Fu­ture-proof in­sur­ance reg­u­la­tion

10 June 2021

Promoting innovation, optimising security

Parliament is currently addressing the partial revision of insurance supervision law. Monica Mächler, member of the Board of Directors at Zurich Insurance Group AG, and Nina Arquint, Chief Risk Officer Corporate Solutions at Swiss Re, talk about the requirements for future-proof insurance regulation.

What should future-proof insurance regulation achieve?

Monica Mächler: Just like the market as a whole, insurance supervision is facing huge challenges. We are still operating in a low interest rate environment with an upward trend. In this context, it is important to stay resilient in terms of capital and liquidity resources and qualitative requirements. We also need to develop balanced methods to deal with technological advances in order to enable innovation but limit risk. We also have to define the appropriate method of handling the effects of climate change. And, last but not least, it is important to focus on the essentials and increase the efficiency of regulation and supervision.

Nina Arquint: In addition, future-proof insurance regulation should allow for rapid adaptation to change, which is why a principle-based regulatory system is an advantage. It is also desirable that Swiss insurance regulation is recognised internationally. This is a prerequisite if Swiss reinsurance and primary insurance companies with international operations are to benefit from the most efficient group supervision possible.

Monica Mächler, Verwaltungsrätin Zurich Insurance Group AG und Zurich Versicherungsgesellschaft AG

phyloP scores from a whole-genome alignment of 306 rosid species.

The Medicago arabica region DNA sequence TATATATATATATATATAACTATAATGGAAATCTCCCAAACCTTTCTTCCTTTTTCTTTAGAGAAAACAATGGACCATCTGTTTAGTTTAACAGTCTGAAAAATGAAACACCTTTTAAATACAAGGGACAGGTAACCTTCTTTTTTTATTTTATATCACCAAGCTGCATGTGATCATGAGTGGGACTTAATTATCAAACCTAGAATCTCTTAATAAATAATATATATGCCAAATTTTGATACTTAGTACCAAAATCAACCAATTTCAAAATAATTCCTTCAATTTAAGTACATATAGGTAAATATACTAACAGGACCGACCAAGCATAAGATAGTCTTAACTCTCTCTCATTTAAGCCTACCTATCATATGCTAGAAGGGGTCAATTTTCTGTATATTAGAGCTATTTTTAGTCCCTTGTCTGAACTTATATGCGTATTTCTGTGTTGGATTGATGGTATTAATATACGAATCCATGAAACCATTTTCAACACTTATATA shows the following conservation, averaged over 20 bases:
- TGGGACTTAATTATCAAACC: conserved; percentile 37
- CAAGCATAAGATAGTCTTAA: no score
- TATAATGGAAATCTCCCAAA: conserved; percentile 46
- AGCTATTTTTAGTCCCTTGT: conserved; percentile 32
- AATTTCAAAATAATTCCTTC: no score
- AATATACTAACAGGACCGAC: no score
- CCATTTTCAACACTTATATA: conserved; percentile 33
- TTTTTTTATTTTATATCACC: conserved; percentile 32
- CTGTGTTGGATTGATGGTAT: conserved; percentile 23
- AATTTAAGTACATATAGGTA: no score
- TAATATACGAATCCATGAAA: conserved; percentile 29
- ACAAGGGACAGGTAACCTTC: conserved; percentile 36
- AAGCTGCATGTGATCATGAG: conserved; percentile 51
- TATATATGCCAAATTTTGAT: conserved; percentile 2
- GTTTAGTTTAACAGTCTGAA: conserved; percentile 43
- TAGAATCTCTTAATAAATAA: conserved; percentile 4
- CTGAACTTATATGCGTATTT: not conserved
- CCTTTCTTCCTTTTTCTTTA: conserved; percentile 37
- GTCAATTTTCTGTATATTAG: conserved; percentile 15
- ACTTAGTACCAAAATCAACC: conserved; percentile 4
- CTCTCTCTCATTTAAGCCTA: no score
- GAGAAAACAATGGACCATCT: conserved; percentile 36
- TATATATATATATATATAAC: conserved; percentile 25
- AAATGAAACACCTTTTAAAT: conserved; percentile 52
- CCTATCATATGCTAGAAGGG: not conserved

Monica Mächler is a member of the Board of Directors of Zurich Insurance Group AG and Zürich Versicherungs-Gesellschaft AG. She served as Vice-Chair of the Board of Directors of Finma until September 2012, after leading the Federal Office of Private Insurance in 2007 and 2008.

Must Switzerland be guided by the regulatory systems of other countries?

NA: If Switzerland wants to remain one of the world’s leading financial centres in the future and support insurance companies with international operations, then I believe there is no getting around this. Ideally, Switzerland should not only be guided by international regulations, but should also play an active role in shaping them.

MM: With international standard setting in particular, it is crucial that the Swiss authorities make an active contribution. In addition, Swiss and foreign regulations – particularly in neighbouring countries – should be compared on a regular basis, because in the longer term the regulations need to move in a similar corridor to prevent undesirable arbitrage effects.

Nina Arquint, Head Group Qualitative Risk Management, Swiss Re

Nina Arquint is Chief Risk Officer Corporate Solutions at Swiss Re and chairs the Reinsurance Committee of the SIA. She was a member of Finma’ s Executive Board until the end of 2014 and headed up the Strategic Services division.

How can regulation guarantee security while enabling innovation at the same time?

MM: Realistic goals are to welcome and encourage innovation, to optimise security and to prevent adverse effects on the insured as a consequence of failure. As a result, supervisors should not restrict or hinder the freedom to make use of new techniques, but should ensure that insurance companies have the necessary risk management structures in place.